The city was founded sometime in 800 AD, though there is plenty of evidence that suggests that the area was inhabited since 500 BC. The present day area of Niranam and Kadapra on the western part of Thiruvalla was submerged under the sea before that. The name Tiruvalla is a colloquial form of Shiruvallabhapuram which is the Malayalam version of the earlier coinage Srivallabhapuram, named after the chief deity of the central temple complex, Sri Vallabhan. It is interesting to note that the ancient name of Thiruvalla was "Valla vai". This name had some relation with the river Manimala which was known as "Vallapuzha". The mouth is known as "Valla vai". On the western part of Thiruvalla, the rivers Pampa, Manimala and Achen Kovil join for a panoramic view.
As in many other places in India,the culture and heritage of Thiruvalla are tied up with the temples. Historical evidence such as copper plates and proclamations point to Tiruvalla as a flourishing and major center of spiritual and educational prominence in AD 1100. The Sree Vallaba Temple governed a Vedic School with one thousand students and one hundred teachers. The temple also maintained a hospital in the service of the public at large. The rulers of Thiruvalla belonged to the Thekkumkoor Dynasty, which had one of its headquarters at Edathil near Kavil Temple. Today's Paliakara Palace is a branch of Lakshmipuram Palace of Changanacherry which was the branch of Alikottu Kovilakam of Pazhancherry in Malabar. Similarly, Nedumpuram Palace is a branch of Mavelikkara Palace is an heir to the Kolathiri tradition of Udayamangalam.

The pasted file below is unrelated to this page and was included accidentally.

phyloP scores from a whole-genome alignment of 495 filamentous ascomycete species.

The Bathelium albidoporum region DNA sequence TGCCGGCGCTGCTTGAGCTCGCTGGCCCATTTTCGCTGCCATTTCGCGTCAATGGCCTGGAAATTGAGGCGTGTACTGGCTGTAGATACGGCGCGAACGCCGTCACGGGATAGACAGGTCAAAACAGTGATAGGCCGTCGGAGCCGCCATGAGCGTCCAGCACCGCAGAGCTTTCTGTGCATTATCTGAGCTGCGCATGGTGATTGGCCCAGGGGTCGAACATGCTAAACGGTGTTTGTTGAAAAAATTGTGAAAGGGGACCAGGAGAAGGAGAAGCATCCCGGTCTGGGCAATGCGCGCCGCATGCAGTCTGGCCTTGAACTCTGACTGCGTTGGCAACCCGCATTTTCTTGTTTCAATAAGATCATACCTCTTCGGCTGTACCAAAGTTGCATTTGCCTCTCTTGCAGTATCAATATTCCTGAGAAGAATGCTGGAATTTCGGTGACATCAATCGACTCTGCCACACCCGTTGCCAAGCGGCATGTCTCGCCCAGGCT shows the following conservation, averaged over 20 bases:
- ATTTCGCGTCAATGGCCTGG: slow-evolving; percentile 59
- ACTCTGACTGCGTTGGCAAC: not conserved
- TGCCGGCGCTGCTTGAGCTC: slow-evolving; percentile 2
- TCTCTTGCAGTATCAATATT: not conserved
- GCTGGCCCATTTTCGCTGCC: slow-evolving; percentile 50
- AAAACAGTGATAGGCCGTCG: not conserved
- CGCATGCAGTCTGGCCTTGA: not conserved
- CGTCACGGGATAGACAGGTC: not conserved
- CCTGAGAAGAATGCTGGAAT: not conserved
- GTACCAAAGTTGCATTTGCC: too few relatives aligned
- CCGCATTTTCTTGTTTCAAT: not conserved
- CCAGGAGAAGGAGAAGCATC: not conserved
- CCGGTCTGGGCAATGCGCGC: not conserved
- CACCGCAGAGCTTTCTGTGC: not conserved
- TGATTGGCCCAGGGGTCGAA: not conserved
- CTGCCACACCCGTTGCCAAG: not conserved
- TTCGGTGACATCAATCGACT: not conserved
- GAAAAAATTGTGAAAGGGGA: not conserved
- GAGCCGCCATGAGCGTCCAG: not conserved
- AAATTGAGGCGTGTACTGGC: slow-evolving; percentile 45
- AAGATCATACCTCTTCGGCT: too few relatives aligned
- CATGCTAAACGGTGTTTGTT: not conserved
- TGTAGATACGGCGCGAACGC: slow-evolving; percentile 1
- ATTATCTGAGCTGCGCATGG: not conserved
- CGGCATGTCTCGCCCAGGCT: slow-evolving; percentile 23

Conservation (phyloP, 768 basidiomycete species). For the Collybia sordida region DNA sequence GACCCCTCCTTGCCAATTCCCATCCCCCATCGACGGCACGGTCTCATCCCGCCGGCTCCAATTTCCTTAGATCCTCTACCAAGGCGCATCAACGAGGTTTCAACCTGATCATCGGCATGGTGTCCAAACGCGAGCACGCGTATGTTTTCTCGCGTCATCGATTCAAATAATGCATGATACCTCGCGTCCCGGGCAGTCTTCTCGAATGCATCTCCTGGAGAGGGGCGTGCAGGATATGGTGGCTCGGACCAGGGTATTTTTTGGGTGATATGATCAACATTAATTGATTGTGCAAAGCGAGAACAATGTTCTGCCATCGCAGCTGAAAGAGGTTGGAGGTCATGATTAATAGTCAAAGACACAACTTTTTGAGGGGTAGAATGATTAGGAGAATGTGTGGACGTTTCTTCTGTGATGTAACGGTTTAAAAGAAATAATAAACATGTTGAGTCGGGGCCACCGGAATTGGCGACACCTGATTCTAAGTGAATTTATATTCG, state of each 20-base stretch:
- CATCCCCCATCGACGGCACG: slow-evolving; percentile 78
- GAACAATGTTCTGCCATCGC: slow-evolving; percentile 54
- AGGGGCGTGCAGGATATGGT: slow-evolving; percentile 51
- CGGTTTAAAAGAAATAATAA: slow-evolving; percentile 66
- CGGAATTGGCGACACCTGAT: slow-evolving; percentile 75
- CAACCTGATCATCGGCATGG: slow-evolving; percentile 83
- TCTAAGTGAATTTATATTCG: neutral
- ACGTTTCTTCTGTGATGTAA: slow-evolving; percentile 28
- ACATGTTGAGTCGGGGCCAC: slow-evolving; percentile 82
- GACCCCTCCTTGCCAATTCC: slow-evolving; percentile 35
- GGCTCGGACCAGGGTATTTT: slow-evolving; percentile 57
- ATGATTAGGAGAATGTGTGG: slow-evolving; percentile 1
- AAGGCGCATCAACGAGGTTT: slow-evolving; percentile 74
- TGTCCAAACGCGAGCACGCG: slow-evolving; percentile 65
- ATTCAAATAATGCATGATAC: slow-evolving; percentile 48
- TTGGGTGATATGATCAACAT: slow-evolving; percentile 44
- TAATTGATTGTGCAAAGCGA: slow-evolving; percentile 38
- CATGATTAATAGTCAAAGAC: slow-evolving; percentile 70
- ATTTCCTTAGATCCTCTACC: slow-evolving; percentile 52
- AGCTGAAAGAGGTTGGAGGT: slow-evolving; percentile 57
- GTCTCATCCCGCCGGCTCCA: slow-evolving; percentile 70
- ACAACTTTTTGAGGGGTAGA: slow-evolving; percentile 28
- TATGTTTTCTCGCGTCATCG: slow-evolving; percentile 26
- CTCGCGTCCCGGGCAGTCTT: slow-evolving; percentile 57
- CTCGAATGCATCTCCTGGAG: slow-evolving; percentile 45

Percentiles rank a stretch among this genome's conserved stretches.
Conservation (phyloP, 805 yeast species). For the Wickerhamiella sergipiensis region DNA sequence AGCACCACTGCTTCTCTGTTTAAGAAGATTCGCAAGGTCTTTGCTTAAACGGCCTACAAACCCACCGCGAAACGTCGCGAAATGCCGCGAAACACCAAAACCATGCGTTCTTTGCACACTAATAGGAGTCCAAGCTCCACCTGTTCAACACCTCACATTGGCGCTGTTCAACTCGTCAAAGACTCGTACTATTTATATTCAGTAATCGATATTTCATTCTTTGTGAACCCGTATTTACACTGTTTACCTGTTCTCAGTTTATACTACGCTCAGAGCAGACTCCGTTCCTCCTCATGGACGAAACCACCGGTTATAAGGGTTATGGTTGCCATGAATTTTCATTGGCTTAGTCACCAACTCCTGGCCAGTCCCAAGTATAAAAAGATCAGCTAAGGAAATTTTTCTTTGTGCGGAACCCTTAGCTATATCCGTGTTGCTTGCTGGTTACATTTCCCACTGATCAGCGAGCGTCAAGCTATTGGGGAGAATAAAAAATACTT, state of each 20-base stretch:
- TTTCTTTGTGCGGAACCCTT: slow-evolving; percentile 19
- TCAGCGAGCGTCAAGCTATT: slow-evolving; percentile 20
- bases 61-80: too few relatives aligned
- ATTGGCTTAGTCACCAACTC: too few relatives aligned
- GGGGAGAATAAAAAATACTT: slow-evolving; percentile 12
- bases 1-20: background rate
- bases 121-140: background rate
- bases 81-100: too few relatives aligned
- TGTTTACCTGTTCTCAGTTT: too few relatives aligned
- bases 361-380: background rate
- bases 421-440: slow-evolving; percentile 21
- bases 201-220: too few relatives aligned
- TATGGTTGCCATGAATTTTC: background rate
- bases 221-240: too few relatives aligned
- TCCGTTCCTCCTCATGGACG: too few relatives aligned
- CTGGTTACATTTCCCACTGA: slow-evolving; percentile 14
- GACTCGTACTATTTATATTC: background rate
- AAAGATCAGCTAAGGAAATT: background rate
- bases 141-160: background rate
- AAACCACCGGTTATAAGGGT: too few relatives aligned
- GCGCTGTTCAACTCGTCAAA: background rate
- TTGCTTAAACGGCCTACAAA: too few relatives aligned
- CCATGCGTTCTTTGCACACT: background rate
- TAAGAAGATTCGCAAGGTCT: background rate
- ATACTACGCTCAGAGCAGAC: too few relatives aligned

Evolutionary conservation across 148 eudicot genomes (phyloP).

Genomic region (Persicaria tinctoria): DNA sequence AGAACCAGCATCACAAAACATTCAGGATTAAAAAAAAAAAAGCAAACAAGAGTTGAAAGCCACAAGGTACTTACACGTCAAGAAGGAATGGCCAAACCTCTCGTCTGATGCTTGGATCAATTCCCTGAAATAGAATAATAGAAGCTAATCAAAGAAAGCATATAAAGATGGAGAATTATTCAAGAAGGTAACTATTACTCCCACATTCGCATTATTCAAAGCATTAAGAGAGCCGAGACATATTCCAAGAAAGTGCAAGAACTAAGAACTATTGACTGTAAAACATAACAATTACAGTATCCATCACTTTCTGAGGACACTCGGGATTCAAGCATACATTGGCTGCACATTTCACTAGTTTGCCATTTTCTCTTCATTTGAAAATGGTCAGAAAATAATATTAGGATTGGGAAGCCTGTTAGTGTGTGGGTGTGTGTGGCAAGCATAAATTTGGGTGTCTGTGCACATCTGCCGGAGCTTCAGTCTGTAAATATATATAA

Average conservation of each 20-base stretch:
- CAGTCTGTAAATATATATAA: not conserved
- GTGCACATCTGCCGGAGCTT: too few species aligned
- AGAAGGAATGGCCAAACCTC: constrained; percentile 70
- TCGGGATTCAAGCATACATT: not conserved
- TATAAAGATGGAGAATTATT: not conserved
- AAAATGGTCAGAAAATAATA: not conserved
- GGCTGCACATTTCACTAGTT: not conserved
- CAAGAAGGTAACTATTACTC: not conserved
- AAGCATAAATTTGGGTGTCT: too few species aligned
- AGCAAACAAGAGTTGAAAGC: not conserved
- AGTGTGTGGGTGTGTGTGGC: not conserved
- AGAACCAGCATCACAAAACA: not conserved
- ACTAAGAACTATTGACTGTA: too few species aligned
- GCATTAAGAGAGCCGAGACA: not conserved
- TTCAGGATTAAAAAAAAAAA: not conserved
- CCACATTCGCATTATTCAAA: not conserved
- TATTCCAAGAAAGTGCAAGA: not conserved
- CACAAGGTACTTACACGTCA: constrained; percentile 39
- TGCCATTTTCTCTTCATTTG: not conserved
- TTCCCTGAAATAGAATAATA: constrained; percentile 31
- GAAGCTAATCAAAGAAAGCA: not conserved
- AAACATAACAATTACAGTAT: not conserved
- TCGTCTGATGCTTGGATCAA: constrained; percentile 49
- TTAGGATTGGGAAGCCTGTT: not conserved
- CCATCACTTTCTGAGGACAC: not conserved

Christianity arrived in Tiruvalla early through St.Thomas who is believed to have come to Niranam in A.D. 52 through Purakkadu. Tiruvalla Christians were part of the autonomous Church in the unity of the Catholic Church, until the seventeenth century when due to the intervention of the Portuguese fathers a schism occurred leading to the formation of Jacobites under the Patriarch of Antioch. On September 20, 1930, the Reunion Movement took shape when the two Jacobite Prelates, the late Archbishop Mar Ivanios and the late Bishop Mar Theophilos, joined hands leading to the establishment of Archdiocese of Trivandrum and the Diocese of Tiruvalla, by Pope Pius XI.
Tiruvalla was never under direct rule and before India's independence from the British rule in 1947 it was governed by the Travancore dynasty. The Tiruvalla municipality started functioning in 1919, with Shri. M.K. Kesavan Nair as the first Chairman of the Municipal council. The constitution was officially approved on October 8, 1920. The municipal office has established several public health facilities, libraries and sports facilities.